Lucero: The TVD Takeover Week

Lucero have long been one of my favorite bands. Ben Nichols’ voice and song-writing tug at my heart strings like no other, and the band’s willingness to deviate from “the path” (both musically and career-wise) have earned them my deepest respect and loyalty. I’ve had the pleasure of attending many a Lucero show over the years, and I can’t say I’ve ever been disappointed. If you can get to one on their current tour, go. You won’t regret it. Till then, welcome to TVD’s Lucero Takeover Week.

Keyboardist Rick Steff is not only one of the most talented musicians I’ve ever had the pleasure of meeting but also one of the nicest. We caught up and talked about both his and his father’s extensive musical accomplishments, life with Lucero, and the craziness that was the ’80s. Humility, charm, and manners go a long with me, and Rick’s got ’em in spades. I hope he’s with Lucero for a long, long time.

I find your musical background incredibly impressive and interesting. Tell me all about it!

My dad was one of the most recorded trumpet player of the sixties and seventies. He was a part of the “The Memphis Horns.” He played on Elvis’ “Suspicious Minds” and hundreds of other great records…so I grew up in a very musical environment.

I played around a lot and moved to England when I was 20 to join Dexy’s Midnight Runners. I was a “Memphis organist”, which is the main reason I got the job…recording with them was just crazy. We recorded for a little over a year, but never played live. I came back to America and joined up with Hank Williams Jr.’s band.

Recently I played on the newest Huey Lewis, did Cat Power’s “The Greatest” and hundreds of other records. I’m an all around session guy. I’m especially proud of latest Amy LaVere record which was a great record I did. It’s gotten four and five star reviews in Q and Mojo and places like that. I tried to bring a copy with me on the road but my wife wouldn’t let me, because she wants to listen to it all the time!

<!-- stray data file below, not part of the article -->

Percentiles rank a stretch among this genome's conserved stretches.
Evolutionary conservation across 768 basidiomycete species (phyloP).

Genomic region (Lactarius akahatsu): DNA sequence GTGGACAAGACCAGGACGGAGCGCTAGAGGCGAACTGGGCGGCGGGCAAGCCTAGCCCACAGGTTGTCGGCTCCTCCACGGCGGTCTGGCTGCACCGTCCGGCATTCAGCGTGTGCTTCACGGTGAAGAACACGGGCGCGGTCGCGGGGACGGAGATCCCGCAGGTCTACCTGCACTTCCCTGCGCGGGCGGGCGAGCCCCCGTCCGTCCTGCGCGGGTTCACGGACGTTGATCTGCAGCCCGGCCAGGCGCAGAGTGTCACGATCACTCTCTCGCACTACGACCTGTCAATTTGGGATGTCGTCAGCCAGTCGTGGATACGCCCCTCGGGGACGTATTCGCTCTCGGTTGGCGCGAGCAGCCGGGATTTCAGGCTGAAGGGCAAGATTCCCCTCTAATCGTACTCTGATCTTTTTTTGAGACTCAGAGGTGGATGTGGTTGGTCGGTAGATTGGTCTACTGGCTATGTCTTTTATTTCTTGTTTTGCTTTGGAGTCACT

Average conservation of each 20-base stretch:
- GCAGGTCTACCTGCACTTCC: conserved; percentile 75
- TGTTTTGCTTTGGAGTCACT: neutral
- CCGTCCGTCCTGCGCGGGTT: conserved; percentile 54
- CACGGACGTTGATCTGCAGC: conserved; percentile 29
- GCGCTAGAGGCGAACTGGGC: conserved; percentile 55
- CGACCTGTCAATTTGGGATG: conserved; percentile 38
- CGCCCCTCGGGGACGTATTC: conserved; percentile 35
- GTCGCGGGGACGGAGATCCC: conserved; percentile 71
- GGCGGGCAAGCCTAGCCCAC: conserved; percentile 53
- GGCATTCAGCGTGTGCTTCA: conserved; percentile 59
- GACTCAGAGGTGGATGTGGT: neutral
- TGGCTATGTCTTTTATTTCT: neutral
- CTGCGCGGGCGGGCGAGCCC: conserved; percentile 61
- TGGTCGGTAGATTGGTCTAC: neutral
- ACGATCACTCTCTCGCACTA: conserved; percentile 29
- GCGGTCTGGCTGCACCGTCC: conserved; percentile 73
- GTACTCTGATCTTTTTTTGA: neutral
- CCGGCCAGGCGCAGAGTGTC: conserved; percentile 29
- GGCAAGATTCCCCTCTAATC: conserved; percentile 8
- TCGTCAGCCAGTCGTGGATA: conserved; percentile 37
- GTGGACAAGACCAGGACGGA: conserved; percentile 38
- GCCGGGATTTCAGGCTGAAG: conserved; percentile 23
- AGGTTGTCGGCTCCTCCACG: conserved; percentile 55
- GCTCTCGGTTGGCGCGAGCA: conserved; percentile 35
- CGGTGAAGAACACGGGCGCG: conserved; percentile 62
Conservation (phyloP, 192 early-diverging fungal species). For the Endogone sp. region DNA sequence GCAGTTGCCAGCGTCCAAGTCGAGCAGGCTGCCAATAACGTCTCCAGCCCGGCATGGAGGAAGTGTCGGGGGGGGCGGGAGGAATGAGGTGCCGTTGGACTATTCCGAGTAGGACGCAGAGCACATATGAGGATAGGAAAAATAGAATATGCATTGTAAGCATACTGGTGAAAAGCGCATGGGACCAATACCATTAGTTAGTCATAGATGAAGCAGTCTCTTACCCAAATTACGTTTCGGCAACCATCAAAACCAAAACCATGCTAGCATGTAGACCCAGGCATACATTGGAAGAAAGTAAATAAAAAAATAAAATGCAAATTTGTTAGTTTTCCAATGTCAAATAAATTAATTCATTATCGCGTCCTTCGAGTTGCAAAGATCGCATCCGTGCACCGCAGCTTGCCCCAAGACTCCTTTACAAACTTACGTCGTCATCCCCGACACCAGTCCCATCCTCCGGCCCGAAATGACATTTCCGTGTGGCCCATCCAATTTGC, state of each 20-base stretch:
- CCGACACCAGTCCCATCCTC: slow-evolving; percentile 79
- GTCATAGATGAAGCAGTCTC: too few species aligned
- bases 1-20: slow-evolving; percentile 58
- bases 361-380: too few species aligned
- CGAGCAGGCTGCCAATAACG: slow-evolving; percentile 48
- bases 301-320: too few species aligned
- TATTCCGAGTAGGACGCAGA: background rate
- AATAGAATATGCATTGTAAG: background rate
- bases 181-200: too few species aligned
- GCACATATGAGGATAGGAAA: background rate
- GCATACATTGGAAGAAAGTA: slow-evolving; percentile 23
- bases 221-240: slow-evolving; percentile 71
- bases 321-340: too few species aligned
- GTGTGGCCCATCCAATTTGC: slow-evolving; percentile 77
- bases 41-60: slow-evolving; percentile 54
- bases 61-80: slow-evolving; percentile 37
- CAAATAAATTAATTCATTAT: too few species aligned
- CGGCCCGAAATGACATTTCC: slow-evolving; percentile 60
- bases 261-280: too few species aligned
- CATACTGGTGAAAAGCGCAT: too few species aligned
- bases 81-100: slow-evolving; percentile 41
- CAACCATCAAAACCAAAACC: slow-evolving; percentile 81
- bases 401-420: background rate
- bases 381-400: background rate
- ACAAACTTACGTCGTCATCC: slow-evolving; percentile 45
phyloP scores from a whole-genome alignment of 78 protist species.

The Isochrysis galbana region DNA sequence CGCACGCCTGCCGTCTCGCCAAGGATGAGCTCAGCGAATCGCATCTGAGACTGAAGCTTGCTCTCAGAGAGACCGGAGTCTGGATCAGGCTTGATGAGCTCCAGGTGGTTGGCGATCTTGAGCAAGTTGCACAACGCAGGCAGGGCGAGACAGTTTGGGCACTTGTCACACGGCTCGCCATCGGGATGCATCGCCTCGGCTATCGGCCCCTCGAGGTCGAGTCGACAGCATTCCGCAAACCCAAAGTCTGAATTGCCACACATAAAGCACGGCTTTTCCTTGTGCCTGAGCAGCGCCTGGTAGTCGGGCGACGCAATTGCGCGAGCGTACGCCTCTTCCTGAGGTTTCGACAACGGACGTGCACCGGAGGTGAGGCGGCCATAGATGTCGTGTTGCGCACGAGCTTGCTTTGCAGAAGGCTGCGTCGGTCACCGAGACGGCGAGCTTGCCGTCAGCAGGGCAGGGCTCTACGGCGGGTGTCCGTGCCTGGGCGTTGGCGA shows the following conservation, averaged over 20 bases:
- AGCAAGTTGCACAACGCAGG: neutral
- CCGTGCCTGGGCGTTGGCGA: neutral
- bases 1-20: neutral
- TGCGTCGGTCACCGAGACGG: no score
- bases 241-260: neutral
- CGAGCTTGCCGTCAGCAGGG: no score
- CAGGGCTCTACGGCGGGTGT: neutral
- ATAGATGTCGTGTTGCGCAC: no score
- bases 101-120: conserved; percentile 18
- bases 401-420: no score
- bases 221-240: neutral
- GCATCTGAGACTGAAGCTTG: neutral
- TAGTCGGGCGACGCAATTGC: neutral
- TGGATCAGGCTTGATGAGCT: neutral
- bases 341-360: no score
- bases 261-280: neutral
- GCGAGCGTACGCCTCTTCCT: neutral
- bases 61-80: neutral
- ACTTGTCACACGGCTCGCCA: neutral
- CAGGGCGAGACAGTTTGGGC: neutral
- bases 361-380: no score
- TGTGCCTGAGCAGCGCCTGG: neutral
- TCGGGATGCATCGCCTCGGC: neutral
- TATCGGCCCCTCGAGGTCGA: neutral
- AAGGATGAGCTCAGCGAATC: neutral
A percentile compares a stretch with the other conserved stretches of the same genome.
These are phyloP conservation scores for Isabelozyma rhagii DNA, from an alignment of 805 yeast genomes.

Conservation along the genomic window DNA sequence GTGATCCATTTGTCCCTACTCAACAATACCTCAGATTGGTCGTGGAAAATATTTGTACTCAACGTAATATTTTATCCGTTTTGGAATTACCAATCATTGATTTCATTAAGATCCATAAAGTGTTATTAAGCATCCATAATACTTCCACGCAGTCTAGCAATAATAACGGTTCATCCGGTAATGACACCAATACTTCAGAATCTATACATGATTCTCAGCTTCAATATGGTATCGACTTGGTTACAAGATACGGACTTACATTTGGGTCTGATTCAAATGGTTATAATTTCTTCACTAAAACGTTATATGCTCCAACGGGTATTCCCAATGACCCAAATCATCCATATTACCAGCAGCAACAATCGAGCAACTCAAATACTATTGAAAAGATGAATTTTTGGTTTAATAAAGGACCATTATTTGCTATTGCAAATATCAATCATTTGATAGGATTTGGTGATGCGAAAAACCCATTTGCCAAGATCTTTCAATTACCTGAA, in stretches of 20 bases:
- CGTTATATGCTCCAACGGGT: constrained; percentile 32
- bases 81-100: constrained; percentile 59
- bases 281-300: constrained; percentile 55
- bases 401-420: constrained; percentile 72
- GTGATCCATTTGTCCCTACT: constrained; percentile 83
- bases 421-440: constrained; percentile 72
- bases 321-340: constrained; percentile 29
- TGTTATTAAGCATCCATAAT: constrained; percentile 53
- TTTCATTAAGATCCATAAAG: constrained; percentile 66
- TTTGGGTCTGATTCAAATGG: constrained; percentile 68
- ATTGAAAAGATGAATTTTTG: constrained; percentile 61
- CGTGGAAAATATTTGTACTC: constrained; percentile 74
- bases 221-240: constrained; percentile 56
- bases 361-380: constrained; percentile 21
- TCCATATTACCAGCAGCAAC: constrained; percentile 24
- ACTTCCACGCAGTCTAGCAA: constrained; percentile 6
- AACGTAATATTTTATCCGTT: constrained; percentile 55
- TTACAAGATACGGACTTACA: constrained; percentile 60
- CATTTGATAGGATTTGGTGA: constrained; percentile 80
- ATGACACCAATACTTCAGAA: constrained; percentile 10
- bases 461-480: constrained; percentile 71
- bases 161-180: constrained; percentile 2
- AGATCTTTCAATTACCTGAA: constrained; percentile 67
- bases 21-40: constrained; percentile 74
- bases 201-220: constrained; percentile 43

Probably the coolest record I did was with Klaus Voormann, I got to play on his record, and actually ended up playing a decent role on it. Klaus played bass with [John] Lennon and played with George Harrison and Ringo [Starr], too…it was really amazing.

Your father worked with folks like Elvis Presley, Dusty Springfield, Isaac Hayes, and Rufus Thomas. Got any interesting stories or memories?

Oh man, that’s a tough one. I mean, I can remember real well going to the Stax sessions. But growing up in that environment it just seemed normal, as a kid you don’t think of it in those terms. I remember meeting all kinds of guys, but you’re a kid…there’s some nice Dad and Elvis stories, but they’re too long and odd for this kind of environment…



One of my favorite things about your bio and discography is your involvement with Dexy’s Midnight Runners? Love. It. I have always wished I were just a tad older in the ‘80s, so I could have seen more of the music back then live. Tell me, were they as fun as they sound?

Ha! Not at all…no, they’re the ones that deported me! But I had it coming! They had all these great players…it was just crazy people everywhere, it was the eighties…



Ben Nichols has said you’re “good for Lucero” and that your “musical skills are just light years ahead of us.” That has to give you the warm-n-fuzzies. How do you feel when people say things like that?

Humbled….humbled. Because…see, to me, it’s the other way around. At 48, to be in a band with guys who are considerably younger and be able to contribute in a way they find meaningful…that’s just… well, let’s just say that anything I do good in Lucero is a reflection of what was already good in Lucero when it was just four of them.

I try to bring the keyboard to the band but honor the integrity of who they were before I joined. Ben’s just as great a writer as anyone I have ever worked with, so I’m humbled to be a part of that. But to play with a drummer who’s as colorful and rich as Roy, or watch Brian rippin’ a lead on his guitar and hearing John C. (who brought me into this) playing like he does….to be in Lucero is a tremendous honor.

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